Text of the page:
Uber Technologies Unveils Plans And Designs For Its Flying Cars

Uber Technologies Unveils Plans And Designs For Its Flying Cars

Flying Car
Uber Technologies released its plans and designs for its "flying cars" which it intends to introduce to riders within two to five years. (Photo courtesy of Uber Technologies)

Uber isn’t letting the adversity of bad public relations stop it from advancing its goal of disrupting the transportation industry. Just a couple of months after an Arizona woman was killed by its autonomous vehicle, the company has just released design models for its fleet of “flying cars,” which it says will fly you around cities.

“Facebook and Uber have requested if we can allow them to test their projects in the country,” Gilbert Kibe, Director of Kenya Civil Aviation Authority (KCAA) said in March after the country formally legalized the use of Unmanned Aerial Vehicles (UAVs). Uber and Facebook denied reports that they’ve applied for licenses to undertake drone experiments in the country.

But a person familiar with the discussions said Uber had only engaged the regulator to inform them about their technology and the future of on-demand transportation. That session took place in December 2016, and the two sides have not met since.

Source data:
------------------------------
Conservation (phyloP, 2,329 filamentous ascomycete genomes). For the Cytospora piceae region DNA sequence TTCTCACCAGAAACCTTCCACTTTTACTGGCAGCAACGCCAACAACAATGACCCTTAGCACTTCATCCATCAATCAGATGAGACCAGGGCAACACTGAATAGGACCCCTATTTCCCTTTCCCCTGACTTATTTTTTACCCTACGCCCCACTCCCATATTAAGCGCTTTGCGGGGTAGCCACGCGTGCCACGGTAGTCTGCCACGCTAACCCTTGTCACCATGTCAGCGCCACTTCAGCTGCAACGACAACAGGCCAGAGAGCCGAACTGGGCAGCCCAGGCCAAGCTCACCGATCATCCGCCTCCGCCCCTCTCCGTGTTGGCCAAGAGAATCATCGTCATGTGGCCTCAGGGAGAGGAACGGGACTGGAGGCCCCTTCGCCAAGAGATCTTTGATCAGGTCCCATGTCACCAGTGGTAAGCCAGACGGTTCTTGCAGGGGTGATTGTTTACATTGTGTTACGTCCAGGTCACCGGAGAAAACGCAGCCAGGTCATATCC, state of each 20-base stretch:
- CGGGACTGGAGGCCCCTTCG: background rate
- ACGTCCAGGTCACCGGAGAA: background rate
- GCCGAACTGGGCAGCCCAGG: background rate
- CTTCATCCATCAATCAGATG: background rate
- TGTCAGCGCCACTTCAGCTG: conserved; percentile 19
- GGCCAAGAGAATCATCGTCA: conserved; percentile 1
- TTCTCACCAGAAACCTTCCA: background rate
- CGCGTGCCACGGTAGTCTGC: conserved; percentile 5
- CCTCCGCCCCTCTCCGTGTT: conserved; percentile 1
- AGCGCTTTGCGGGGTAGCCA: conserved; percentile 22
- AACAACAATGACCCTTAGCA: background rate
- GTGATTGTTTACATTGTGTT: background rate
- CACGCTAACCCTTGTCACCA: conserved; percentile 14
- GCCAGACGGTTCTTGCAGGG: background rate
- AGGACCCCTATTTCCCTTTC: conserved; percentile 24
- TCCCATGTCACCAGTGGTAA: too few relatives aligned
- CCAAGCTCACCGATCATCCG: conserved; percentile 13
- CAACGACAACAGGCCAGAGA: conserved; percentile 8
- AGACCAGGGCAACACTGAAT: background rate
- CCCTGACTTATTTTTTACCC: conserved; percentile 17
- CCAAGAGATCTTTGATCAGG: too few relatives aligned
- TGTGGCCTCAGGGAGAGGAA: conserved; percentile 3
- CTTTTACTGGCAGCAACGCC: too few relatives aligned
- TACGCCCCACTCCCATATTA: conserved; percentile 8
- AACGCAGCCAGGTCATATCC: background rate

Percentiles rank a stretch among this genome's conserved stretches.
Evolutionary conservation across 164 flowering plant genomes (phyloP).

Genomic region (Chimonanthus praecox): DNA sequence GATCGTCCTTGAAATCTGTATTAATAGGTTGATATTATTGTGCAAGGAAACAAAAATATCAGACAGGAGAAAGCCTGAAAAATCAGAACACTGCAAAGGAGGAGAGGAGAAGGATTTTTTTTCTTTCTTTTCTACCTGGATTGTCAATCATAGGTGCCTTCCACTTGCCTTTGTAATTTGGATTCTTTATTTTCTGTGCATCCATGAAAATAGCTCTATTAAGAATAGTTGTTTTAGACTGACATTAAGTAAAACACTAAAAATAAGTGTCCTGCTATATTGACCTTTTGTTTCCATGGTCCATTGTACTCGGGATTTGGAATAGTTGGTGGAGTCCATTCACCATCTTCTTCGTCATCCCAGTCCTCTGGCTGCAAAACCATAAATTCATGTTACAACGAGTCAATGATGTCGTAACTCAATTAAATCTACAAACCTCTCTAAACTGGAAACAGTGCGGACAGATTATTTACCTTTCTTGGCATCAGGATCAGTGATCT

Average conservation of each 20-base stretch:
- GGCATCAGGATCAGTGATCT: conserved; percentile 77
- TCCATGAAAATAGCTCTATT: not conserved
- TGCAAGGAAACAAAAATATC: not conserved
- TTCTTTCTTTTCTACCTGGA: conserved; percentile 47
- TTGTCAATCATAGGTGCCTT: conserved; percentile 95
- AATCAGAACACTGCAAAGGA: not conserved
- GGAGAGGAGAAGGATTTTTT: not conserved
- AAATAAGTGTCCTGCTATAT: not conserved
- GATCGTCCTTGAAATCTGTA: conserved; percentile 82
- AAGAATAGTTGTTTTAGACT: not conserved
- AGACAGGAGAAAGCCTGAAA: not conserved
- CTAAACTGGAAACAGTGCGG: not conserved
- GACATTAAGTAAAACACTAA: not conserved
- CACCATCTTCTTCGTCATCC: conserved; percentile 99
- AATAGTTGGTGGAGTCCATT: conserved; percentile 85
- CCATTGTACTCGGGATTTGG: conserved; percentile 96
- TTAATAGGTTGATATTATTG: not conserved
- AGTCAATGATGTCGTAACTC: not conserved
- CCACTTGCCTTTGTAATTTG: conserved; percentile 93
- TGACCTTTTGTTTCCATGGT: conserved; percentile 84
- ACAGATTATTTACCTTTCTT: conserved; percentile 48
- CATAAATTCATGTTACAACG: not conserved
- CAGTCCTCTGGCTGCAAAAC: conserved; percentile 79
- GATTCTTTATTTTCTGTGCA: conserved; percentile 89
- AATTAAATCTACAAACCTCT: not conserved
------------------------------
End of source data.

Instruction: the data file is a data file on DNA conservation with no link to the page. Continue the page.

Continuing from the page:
With plans to introduce the “flying cars” to riders in two to five years, Uber may yet return to the discussion table in Kenya to begin testing the new flying vehicles. The flying cars will initially be piloted but Uber hopes for the aircraft to fly unmanned eventually. The vehicles will conduct vertical takeoffs and landings from skyports, air stations on rooftops, or the ground.

Are They Helos?

Not quite. The prototypes look more like drones than helicopters, with four rotors on both wings and one on the tail, making it safer than a helicopter, company officials said. “They’ll fly 1,000 to 2,000 feet above ground and will be quieter than a helicopter, producing half the noise of a truck driving past a house.”

How Expensive Will Rides Be?

At first, passengers will pay the same as an Uber Black over the same distance but with enough passengers, prices might drop as low as that of Uber X rates.

When Can You Start Jet-setting?

The company is currently working with NASA on developing the UberAIR service but has plans to roll out the vehicles in Dallas-Fort Worth, Texas, and Los Angeles in 2023 with testing beginning in those cities in two years.